The account given by Mr Yeltsin and his military is full of holes. It claims the Norwegian rocket was small, stealthy and unusually difficult to detect. In fact, it was one of the largest ever launched from the Andoy Rocket Range. It weighed about six tons and was loaded with transmitters that made it almost impossible to miss. "Anyone could find it if they were looking at the sky," said Mr Adolssen.

The idea that Norway might use a research rocket to test Russia's defence network is dismissed as barely credible by most experts. "In all the years of the Cold War, I don't believe there was ever a test of Russia's early- warning system involving missiles," said Andrew Duncan, of the International Institute of Strategic Studies. "There wereprobes by aircraft on both sides but I don't think either side put up a missile. It is too dangerous."

Short of taking out an advertisement in a Moscow newspaper, Norway did all it could to tell Russia when, where and how the rocket would fly. "We have no secrets. We don't even have a fence around our facility," said Mr Adolssen. "Anyone can come and look." Indeed, among those looking around on the day the Black Brant 12 went up was a Russian scientist, one of scores of researchers who use the Norwegian rocket range each year.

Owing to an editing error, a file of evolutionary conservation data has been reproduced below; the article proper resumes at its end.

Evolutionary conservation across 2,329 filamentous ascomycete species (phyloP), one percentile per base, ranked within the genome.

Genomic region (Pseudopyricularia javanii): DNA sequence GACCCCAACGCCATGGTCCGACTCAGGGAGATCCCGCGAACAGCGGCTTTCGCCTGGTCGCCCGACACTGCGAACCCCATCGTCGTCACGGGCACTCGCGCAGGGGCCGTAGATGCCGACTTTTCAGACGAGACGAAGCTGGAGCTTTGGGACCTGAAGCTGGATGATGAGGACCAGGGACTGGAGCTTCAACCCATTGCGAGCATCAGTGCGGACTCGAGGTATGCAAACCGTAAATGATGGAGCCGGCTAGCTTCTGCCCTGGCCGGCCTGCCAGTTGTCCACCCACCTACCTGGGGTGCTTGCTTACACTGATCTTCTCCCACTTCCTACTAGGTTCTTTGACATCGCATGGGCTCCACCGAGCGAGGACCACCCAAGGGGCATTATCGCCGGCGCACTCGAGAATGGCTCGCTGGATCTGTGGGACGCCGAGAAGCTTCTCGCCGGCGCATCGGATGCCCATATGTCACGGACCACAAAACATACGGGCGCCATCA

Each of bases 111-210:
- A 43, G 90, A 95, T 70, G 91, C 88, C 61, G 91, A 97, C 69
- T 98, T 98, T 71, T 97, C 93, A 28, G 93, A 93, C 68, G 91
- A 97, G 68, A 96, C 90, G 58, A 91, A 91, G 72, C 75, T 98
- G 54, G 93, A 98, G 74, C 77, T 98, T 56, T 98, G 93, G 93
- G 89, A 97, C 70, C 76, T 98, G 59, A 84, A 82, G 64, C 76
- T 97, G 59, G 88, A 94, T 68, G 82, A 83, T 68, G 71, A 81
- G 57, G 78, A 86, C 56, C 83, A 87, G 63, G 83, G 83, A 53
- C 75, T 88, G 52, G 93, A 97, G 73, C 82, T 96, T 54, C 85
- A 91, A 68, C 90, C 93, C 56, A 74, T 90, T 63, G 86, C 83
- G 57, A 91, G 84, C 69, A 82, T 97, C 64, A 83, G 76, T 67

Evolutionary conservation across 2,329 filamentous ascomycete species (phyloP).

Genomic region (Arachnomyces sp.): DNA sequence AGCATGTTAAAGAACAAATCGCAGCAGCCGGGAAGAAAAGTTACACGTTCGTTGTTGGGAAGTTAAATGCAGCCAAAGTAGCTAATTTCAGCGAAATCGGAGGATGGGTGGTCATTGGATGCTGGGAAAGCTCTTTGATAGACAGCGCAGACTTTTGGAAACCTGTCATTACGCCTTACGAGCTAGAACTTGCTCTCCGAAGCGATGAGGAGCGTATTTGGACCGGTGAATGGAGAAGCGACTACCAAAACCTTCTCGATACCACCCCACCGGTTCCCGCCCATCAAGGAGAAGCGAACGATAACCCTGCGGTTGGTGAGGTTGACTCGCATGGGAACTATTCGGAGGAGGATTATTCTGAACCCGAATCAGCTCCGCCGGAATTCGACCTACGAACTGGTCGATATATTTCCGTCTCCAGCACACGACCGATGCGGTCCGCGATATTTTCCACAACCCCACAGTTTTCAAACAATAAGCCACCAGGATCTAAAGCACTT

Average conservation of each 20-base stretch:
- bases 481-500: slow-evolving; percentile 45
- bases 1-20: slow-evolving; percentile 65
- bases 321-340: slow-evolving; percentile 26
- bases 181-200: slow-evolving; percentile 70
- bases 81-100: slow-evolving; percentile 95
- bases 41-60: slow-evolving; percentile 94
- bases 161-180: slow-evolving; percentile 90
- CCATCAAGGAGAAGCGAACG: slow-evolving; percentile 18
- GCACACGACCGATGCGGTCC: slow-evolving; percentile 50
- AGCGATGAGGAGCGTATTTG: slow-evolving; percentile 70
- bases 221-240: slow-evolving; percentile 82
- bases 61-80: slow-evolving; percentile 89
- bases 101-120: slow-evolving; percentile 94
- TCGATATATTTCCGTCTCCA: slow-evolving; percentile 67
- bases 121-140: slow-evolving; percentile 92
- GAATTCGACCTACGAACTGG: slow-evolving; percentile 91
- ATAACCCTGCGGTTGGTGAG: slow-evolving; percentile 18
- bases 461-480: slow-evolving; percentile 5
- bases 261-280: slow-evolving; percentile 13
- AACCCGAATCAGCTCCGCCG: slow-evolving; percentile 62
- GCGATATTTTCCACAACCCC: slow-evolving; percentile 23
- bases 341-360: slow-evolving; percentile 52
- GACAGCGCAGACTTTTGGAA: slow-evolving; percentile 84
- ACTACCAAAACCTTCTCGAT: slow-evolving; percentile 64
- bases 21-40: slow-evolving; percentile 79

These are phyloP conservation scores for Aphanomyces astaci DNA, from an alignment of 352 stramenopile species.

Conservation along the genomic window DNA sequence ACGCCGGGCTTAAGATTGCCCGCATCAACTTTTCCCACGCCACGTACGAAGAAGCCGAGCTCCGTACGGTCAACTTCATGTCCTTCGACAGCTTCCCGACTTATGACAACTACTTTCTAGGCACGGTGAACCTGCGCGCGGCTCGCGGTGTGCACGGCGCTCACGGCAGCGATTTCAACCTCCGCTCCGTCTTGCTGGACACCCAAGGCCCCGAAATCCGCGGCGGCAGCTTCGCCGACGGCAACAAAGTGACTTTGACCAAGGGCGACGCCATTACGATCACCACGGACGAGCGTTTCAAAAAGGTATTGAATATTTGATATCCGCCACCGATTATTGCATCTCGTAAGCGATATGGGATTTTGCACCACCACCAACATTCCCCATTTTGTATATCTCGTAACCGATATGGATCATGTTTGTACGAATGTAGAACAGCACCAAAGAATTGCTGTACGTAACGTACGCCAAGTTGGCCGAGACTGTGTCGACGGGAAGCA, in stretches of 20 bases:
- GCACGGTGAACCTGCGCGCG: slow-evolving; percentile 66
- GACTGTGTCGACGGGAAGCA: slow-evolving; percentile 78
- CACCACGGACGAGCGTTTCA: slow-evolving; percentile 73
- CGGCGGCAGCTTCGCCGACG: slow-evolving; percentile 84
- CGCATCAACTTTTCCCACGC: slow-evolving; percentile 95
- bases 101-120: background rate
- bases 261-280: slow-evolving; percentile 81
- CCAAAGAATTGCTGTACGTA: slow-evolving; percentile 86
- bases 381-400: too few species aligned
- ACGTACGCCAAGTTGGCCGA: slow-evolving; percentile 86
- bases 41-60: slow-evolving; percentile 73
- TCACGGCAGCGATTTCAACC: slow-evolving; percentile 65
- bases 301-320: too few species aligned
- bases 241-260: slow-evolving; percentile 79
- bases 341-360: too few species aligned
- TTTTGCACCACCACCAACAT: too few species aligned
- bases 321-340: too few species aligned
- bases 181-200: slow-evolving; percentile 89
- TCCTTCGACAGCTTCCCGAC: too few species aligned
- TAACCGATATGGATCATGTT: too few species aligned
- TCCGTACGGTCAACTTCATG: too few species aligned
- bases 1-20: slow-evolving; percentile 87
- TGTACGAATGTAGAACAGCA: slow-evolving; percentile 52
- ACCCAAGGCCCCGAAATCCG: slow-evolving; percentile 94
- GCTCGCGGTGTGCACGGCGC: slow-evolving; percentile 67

A month before the blast off, the Norwegian Foreign Ministry issued a diplomatic note to all foreign embassies in Oslo advising them of an upcoming "international scientific rocket campaign". It listed three separate launches between 15 January and 10 February. A separate advisory, known as a NOTAM ("notice to air-men"), was put on the Aeronautical Fixed Telecommunications Network, an international open bulletin board for air traffic control and airlines. And on the day of the launch, Norwegian authorities announ-ced specific details of time and place on VHF frequencies used by shipping and informed regional air-traffic control.

From the muddle that surrounds Russia's account of the Norwegian rocket saga, there emerge two explanations for all the fuss: either Moscow really did not know what was happening when Norway launched its rocket, and felt genuinely scared; or it knew exactly what was going on and decided to scare everyone else. Neither explanation is very reassuring.

"I got a bit frightened when I heard about Yeltsin's black suitcase," said Mr Adolssen. "This worried me. We are not involved in this sort of thing. I don't want to get involved either. I'm quite happy with peace."